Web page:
Thursday, 24 July 2014

The Singer not the Song.

By 1961 Dirk Bogarde had been under exclusive contract to the J Arthur Rank Organisation for fourteen years, double the length he had planned. The actor who is now seen to be one of Britain’s best was at that time fed up with playing what he deemed to be unrewarding roles and was deeply dissatisfied with the screenplays on offer. He decided that the time had come for a change of direction.  Despairingly I asked for release from my contract, not out of pique, but from a steadily mounting sense of hopelessness. I was determined to break into a new kind of cinema, they were equally determined not to... My release was refused, but I heard growing rumours that plans were afoot to sell the remainder of my contract elsewhere... I was in a state bordering panic, and bitterly resented the idea that after so many years loyal work I should be offered up like a packet of the Miller’s own flour.’ [1] He began formal negotiations to bring his contract to an end and it was with grudging reluctance that Rank agreed to let him go but not before one final film; the rather notorious The Singer not the Song (1961).

A love triangle? 
In this rare British ‘western’, set in Mexico, filmed at Pinewood Studios with location shooting taking place in Spain, Bogarde plays the 29 year old Anacleto the atheist leader of a vicious outlaw gang that runs the remote Mexican town of Quantana. When Rome sends a Catholic priest Father Michael Keogh (John Mills) to replace the existing one who the outlaw gang have ridiculed and bullied. The resolute Father Keogh is determined to break the outlaws power and reopen the church, which has fallen into disrepair, but Anacleto is equally determined to drive the priest away at all costs. Based on a novel by the English authoresses Audrey Erskine Lindop the basic story involves the struggle between good and evil with Gods representative in the form of the priest arriving in the town to save the villagers from Anacleto, the devil incarnate, owning their souls.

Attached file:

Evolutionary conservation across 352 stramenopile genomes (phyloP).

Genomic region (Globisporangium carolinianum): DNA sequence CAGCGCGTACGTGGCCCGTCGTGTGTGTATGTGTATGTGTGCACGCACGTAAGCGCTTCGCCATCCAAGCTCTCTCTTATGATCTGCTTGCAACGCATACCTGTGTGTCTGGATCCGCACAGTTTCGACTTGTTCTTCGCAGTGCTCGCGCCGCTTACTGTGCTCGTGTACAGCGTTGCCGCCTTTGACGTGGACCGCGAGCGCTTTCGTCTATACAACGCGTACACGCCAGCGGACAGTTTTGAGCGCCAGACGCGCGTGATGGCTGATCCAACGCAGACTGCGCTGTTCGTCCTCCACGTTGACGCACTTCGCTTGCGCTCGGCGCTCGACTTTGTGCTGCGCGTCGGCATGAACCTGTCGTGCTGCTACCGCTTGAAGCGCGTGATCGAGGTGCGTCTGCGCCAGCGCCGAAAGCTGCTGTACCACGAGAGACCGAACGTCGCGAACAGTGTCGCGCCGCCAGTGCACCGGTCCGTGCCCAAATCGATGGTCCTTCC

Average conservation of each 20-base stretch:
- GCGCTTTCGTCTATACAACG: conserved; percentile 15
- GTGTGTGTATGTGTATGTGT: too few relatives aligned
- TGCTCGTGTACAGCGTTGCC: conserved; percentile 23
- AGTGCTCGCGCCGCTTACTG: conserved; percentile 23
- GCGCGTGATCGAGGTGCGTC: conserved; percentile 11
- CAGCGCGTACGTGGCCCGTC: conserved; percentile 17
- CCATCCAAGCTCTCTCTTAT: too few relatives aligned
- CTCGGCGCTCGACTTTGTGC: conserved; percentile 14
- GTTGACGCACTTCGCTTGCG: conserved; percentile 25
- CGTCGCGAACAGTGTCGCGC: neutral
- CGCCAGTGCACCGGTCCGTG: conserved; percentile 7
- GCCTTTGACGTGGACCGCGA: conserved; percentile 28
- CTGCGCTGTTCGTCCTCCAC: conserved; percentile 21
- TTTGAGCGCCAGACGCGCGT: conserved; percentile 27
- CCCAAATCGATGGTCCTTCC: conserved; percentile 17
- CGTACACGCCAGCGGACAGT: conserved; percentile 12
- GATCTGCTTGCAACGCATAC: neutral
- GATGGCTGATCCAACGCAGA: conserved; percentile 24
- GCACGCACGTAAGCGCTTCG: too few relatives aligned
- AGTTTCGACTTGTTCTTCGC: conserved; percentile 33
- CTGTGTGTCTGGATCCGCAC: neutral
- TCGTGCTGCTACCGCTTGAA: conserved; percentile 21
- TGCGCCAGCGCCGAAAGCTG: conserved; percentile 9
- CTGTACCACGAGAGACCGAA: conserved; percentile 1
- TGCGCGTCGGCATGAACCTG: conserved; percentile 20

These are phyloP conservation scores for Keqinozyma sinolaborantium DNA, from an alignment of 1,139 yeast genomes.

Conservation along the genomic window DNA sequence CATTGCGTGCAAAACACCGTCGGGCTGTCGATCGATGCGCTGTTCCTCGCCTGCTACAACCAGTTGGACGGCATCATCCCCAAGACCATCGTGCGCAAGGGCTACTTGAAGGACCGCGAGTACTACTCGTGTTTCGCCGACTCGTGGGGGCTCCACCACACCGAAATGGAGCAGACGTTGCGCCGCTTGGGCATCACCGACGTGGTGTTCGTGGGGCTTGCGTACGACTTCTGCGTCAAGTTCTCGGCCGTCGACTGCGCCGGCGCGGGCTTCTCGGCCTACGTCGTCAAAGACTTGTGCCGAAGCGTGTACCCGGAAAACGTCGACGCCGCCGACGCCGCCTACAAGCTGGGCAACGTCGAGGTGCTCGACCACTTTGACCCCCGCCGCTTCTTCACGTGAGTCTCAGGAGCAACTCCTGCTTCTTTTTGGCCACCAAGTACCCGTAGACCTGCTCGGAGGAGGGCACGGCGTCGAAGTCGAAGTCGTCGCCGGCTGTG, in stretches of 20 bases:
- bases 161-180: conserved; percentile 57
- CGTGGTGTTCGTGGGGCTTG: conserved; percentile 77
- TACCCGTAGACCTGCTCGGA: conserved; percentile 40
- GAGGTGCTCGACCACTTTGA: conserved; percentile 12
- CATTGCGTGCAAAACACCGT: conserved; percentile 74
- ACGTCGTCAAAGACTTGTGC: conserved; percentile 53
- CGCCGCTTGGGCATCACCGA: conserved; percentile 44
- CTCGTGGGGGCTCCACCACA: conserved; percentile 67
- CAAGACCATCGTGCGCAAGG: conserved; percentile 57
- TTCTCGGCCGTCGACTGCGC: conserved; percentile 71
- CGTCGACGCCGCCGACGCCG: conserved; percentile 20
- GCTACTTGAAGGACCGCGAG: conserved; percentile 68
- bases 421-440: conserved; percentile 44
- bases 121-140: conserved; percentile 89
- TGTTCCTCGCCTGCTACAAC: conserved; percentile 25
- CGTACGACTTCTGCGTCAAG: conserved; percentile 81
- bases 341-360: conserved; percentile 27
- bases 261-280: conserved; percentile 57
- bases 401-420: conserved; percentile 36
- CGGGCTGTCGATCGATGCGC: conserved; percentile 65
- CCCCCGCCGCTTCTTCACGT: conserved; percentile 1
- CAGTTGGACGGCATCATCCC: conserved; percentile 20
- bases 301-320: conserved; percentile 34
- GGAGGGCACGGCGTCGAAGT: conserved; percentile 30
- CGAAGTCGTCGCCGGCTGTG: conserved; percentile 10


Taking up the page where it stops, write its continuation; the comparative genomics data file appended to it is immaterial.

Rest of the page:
The lovely Mylene Demongeot with Bogarde.
On the surface temptation for Father Keogh comes in the form of local beauty Locha de Cortinez (French actress Mylene Demongeot) who falls in love with the priest and him with her. But below this is the perceived homosexually of the film, if you read some of the criticism of the film its the sexual side of the movie that upset the more staid critics.  It was Bogarde’s camping up of the role of Anacleto, dressed from head to foot in black and resplendent in the tight leather trousers, swishing his black leather crop atop a white stallion and the ‘hand holding’ that takes place at the end of the film, although this can be read a number of ways, is said to put a gay prospective on the story. Bogarde was unhappy with the production, believing he should have worn jeans and driven an old pickup. Nor was he happy with the choice of John Mills as the priest, having envisaged a younger actor more innocent and virile looking rather than Mills, who incidentally had played his elder brother in The Gentle Gunman (1952).
"say one for me father"
Criticism of the casting was also raised but not because of the three main protagonists acting talents; Bogarde in particular was splendid with his eyes saying more than words, but because of the accents. Mills Irish accent kept disappearing, Mylene Demongeot’s Locha was supposed to be the daughter of a Mexican Baron but spoke with a French accent and Bogarde who you will remember was a Mexican bandit spoke with his normal British accent!
Those leather trousers!
Three main questions arise, could a man love another man, certainly not in 1961 as demonstrated by Bogarde’s first film away from Rank, Basil Dearden and Michael Relph’s Victim (1961)[2] but thankfully things have know changed but you can imagine the fuss when The Singer not the Song first came out (no pun intended!). The second question that the film broaches, which has still to be answered, is why a Catholic priest cannot marry?  And the final question is - is the church capable of forgiving sinners or only sinners that are members of its congregation - something I am not sure of? So you can see why this fascinating cult film is still worth seeing today, and not just because of the sprayed on black lustrous leather trousers!  It’s a film demented by lust and repression, one blissfully unrestrained by the straightjackets of conventional good taste[3].

[1] Snakes and Ladders 1978. The second of Dirk Bogarde’s memoirs.
[2] Which shattered Dirk Bogarde’s matinee idol image forever.
[3] James Oliver. Offbeat.

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